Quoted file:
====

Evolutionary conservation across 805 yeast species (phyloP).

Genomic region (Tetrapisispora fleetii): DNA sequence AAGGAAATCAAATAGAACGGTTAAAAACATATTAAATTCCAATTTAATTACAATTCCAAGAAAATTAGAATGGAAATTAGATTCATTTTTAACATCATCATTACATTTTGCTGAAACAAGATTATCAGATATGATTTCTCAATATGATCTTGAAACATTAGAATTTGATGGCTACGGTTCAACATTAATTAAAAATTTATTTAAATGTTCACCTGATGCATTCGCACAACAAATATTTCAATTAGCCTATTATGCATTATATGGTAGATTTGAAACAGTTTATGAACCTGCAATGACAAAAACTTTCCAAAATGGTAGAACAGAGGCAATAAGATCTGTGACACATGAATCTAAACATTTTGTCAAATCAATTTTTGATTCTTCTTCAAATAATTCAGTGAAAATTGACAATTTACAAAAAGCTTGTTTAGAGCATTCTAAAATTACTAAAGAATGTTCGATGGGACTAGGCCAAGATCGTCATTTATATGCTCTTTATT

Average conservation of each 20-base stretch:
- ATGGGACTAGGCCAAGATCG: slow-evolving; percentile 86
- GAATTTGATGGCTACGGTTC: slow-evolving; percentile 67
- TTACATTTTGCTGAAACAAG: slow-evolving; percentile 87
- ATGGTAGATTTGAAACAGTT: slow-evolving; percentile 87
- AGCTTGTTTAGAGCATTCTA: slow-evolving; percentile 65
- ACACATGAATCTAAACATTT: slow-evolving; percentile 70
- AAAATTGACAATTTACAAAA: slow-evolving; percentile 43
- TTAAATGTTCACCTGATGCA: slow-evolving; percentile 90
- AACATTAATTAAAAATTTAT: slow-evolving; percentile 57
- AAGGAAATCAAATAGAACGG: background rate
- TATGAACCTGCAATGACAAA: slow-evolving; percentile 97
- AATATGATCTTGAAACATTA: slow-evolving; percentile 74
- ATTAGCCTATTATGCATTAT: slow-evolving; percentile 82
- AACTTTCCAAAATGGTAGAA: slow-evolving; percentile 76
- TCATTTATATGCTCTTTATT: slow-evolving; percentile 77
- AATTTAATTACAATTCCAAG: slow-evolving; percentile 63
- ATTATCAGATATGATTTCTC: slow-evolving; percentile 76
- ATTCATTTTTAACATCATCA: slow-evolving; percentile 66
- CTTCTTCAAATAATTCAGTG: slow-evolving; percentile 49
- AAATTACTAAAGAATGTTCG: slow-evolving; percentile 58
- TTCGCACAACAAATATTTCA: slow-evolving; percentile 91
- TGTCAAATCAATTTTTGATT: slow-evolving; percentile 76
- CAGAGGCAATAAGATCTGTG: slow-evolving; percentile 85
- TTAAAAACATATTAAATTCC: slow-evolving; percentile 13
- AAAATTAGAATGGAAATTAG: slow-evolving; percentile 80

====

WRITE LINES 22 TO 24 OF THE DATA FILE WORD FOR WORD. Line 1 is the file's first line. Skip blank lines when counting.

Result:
- CTTCTTCAAATAATTCAGTG: slow-evolving; percentile 49
- AAATTACTAAAGAATGTTCG: slow-evolving; percentile 58
- TTCGCACAACAAATATTTCA: slow-evolving; percentile 91